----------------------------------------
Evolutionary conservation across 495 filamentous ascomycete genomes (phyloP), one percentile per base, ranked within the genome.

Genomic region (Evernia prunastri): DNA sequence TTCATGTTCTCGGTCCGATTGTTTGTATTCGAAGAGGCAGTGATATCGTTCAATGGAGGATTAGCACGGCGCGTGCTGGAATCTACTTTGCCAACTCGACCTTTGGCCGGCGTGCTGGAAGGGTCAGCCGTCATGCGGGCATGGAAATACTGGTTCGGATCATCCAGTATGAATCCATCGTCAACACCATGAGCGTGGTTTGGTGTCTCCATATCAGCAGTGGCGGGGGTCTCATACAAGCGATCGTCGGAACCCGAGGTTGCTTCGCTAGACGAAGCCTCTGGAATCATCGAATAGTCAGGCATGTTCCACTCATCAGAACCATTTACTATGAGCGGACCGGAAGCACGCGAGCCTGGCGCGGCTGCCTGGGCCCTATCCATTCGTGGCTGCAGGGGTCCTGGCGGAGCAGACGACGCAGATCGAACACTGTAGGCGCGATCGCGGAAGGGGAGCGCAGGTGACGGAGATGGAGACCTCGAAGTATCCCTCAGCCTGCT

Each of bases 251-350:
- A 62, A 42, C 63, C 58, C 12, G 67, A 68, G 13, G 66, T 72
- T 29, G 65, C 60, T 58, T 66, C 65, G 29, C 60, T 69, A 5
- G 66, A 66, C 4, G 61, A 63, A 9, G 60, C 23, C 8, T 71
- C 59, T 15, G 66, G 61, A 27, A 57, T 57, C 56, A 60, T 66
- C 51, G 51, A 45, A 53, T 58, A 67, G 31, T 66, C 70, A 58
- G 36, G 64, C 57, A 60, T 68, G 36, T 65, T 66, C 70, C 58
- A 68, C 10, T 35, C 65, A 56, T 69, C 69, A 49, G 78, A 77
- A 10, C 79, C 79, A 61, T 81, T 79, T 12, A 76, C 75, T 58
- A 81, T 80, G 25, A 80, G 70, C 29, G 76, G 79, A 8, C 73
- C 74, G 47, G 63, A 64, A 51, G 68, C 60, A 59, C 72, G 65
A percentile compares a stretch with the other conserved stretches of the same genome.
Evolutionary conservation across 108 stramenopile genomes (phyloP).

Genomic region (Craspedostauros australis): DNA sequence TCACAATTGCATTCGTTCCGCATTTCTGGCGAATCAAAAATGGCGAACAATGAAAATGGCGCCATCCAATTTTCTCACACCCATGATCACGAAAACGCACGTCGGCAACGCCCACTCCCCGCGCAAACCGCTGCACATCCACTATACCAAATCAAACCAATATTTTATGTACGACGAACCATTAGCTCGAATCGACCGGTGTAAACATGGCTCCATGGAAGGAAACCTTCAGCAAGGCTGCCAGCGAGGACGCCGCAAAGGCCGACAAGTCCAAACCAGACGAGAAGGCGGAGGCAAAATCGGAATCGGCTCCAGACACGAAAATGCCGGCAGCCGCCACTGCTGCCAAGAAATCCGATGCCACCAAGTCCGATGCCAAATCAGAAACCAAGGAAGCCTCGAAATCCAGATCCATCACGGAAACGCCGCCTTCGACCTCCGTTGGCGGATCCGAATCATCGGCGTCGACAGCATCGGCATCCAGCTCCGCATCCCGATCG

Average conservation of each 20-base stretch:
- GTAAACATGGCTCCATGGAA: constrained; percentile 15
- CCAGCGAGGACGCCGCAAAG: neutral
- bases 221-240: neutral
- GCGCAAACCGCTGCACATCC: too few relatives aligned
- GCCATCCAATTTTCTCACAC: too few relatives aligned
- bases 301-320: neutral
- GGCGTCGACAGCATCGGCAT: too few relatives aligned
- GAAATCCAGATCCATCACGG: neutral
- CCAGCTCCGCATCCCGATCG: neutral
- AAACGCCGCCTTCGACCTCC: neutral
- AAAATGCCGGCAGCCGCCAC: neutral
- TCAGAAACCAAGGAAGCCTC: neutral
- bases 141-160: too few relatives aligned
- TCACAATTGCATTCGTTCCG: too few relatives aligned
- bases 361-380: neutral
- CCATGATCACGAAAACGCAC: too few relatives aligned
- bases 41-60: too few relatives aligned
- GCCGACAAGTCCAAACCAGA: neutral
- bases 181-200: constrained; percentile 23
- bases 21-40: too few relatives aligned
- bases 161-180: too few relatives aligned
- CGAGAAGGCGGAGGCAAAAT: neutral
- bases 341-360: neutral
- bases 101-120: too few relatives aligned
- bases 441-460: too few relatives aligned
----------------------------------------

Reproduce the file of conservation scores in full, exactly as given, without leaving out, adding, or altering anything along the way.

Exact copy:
Evolutionary conservation across 495 filamentous ascomycete genomes (phyloP), one percentile per base, ranked within the genome.

Genomic region (Evernia prunastri): DNA sequence TTCATGTTCTCGGTCCGATTGTTTGTATTCGAAGAGGCAGTGATATCGTTCAATGGAGGATTAGCACGGCGCGTGCTGGAATCTACTTTGCCAACTCGACCTTTGGCCGGCGTGCTGGAAGGGTCAGCCGTCATGCGGGCATGGAAATACTGGTTCGGATCATCCAGTATGAATCCATCGTCAACACCATGAGCGTGGTTTGGTGTCTCCATATCAGCAGTGGCGGGGGTCTCATACAAGCGATCGTCGGAACCCGAGGTTGCTTCGCTAGACGAAGCCTCTGGAATCATCGAATAGTCAGGCATGTTCCACTCATCAGAACCATTTACTATGAGCGGACCGGAAGCACGCGAGCCTGGCGCGGCTGCCTGGGCCCTATCCATTCGTGGCTGCAGGGGTCCTGGCGGAGCAGACGACGCAGATCGAACACTGTAGGCGCGATCGCGGAAGGGGAGCGCAGGTGACGGAGATGGAGACCTCGAAGTATCCCTCAGCCTGCT

Each of bases 251-350:
- A 62, A 42, C 63, C 58, C 12, G 67, A 68, G 13, G 66, T 72
- T 29, G 65, C 60, T 58, T 66, C 65, G 29, C 60, T 69, A 5
- G 66, A 66, C 4, G 61, A 63, A 9, G 60, C 23, C 8, T 71
- C 59, T 15, G 66, G 61, A 27, A 57, T 57, C 56, A 60, T 66
- C 51, G 51, A 45, A 53, T 58, A 67, G 31, T 66, C 70, A 58
- G 36, G 64, C 57, A 60, T 68, G 36, T 65, T 66, C 70, C 58
- A 68, C 10, T 35, C 65, A 56, T 69, C 69, A 49, G 78, A 77
- A 10, C 79, C 79, A 61, T 81, T 79, T 12, A 76, C 75, T 58
- A 81, T 80, G 25, A 80, G 70, C 29, G 76, G 79, A 8, C 73
- C 74, G 47, G 63, A 64, A 51, G 68, C 60, A 59, C 72, G 65
A percentile compares a stretch with the other conserved stretches of the same genome.
Evolutionary conservation across 108 stramenopile genomes (phyloP).

Genomic region (Craspedostauros australis): DNA sequence TCACAATTGCATTCGTTCCGCATTTCTGGCGAATCAAAAATGGCGAACAATGAAAATGGCGCCATCCAATTTTCTCACACCCATGATCACGAAAACGCACGTCGGCAACGCCCACTCCCCGCGCAAACCGCTGCACATCCACTATACCAAATCAAACCAATATTTTATGTACGACGAACCATTAGCTCGAATCGACCGGTGTAAACATGGCTCCATGGAAGGAAACCTTCAGCAAGGCTGCCAGCGAGGACGCCGCAAAGGCCGACAAGTCCAAACCAGACGAGAAGGCGGAGGCAAAATCGGAATCGGCTCCAGACACGAAAATGCCGGCAGCCGCCACTGCTGCCAAGAAATCCGATGCCACCAAGTCCGATGCCAAATCAGAAACCAAGGAAGCCTCGAAATCCAGATCCATCACGGAAACGCCGCCTTCGACCTCCGTTGGCGGATCCGAATCATCGGCGTCGACAGCATCGGCATCCAGCTCCGCATCCCGATCG

Average conservation of each 20-base stretch:
- GTAAACATGGCTCCATGGAA: constrained; percentile 15
- CCAGCGAGGACGCCGCAAAG: neutral
- bases 221-240: neutral
- GCGCAAACCGCTGCACATCC: too few relatives aligned
- GCCATCCAATTTTCTCACAC: too few relatives aligned
- bases 301-320: neutral
- GGCGTCGACAGCATCGGCAT: too few relatives aligned
- GAAATCCAGATCCATCACGG: neutral
- CCAGCTCCGCATCCCGATCG: neutral
- AAACGCCGCCTTCGACCTCC: neutral
- AAAATGCCGGCAGCCGCCAC: neutral
- TCAGAAACCAAGGAAGCCTC: neutral
- bases 141-160: too few relatives aligned
- TCACAATTGCATTCGTTCCG: too few relatives aligned
- bases 361-380: neutral
- CCATGATCACGAAAACGCAC: too few relatives aligned
- bases 41-60: too few relatives aligned
- GCCGACAAGTCCAAACCAGA: neutral
- bases 181-200: constrained; percentile 23
- bases 21-40: too few relatives aligned
- bases 161-180: too few relatives aligned
- CGAGAAGGCGGAGGCAAAAT: neutral
- bases 341-360: neutral
- bases 101-120: too few relatives aligned
- bases 441-460: too few relatives aligned